When good clients go bad

Nothing beats the feeling of winning a new client. It might have taken months - or even years - of relationship building, pitching, proposals and to finally land it – particularly if it is a really interesting one – makes you feel amazing.

You will have done a tonne of research and due diligence on the company, where it came from, what it does, who are the investors, what’s its growth strategy, is it going to change the world?

But how much due diligence do we do on the people that work in that company and the contact that the agency will directly be reporting to?

Clients have all sorts of pressures and stresses to deal with, and it is our role as consultants to support them through difficult times and to not take an off remark or stressy response personally. But what happens if bad behaviour and disrespect become the norm? Could a toxic environment pave the way for bullying and potentially more abusive behaviour to ensue?

In the past some thought this didn’t matter; in the 80s and 90s, it was a badge of honour to have worked for a Gordon Gekko type and have lived to tell the tale. It made you a stronger consultant, thickened your skin and probably moulded you to become the same type of dictator boss. You earned your dues, doesn’t everyone need the same?

We don’t live in those times anymore (thank God) and there is a mountain of evidence proving that such behaviours are fundamentally detrimental to performance. Amongst a wealth of data is a report from the International Journal of Productivity and Performance Management demonstrating that increased stress leads to reduced productivity. When work begins to overlap with an employee’s personal life (which inevitably happens in a high stress, toxic environment) this also implies a negative effect on productivity. Reducing productivity reduces creativity and also longevity in a job. All of which are pretty central to a good communications consultant.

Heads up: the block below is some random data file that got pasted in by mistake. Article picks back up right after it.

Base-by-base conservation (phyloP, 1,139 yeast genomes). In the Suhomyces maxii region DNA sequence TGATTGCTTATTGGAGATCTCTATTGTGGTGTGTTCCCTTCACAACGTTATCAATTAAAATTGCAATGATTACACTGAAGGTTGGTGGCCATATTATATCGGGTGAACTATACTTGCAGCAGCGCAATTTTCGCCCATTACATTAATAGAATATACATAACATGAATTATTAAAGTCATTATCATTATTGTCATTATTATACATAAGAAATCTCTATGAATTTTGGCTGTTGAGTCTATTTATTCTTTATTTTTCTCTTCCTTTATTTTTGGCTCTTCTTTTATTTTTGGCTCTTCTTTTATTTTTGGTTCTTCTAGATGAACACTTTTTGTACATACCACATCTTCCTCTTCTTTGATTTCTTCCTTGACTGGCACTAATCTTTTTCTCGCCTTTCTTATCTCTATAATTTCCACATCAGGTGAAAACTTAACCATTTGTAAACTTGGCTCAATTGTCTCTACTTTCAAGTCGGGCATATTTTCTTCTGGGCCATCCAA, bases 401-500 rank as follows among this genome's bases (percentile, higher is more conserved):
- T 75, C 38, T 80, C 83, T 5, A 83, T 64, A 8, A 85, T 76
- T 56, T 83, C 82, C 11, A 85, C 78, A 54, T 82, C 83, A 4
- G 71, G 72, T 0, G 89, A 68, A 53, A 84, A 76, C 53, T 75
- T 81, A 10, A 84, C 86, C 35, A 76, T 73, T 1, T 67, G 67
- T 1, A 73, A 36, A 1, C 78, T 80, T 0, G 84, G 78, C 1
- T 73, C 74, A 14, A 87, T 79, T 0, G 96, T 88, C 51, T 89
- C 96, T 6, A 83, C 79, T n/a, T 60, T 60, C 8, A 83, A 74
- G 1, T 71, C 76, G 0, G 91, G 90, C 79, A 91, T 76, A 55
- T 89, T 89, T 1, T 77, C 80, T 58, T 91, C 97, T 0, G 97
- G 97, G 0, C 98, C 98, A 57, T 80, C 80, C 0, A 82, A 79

I have recently experienced and witnessed some incredibly unprofessional behaviour from a (thankfully now former) client who would have made Mr Gekko himself quake in his boots. I am lucky to work within an agency that genuinely values the wellbeing of its team over what was a very lucrative client, and we ended the relationship with immediate effect. But I imagine that many might not be so lucky.

Respect is a reciprocal process. You must earn the client’s respect but, in turn, they must earn yours. An agency-client relationship will be short lived if one of those sides doesn’t work. And an agency will definitely not be doing their best work for a client that is fundamentally hated because of its employees’ behaviour. Although clients do have a position of power (they are the ones paying for the service, after all) they should also have a duty of care to those agencies that support them.

Over the past few years there has been a dramatic shift in the way we all work, with a welcome focus on the importance of wellbeing within the workplace. But have all agencies caught up? Most certainly wouldn’t have taken the decision Blakeney did to value the wellbeing of its team over revenue.

But they should. We, as consultants, do not need to put up with unprofessional client behaviour, and I believe it is our duty to call it out where it still exists.

After all, there is no place in our industry for Gordon Gekko, or anyone who aspires to be like him!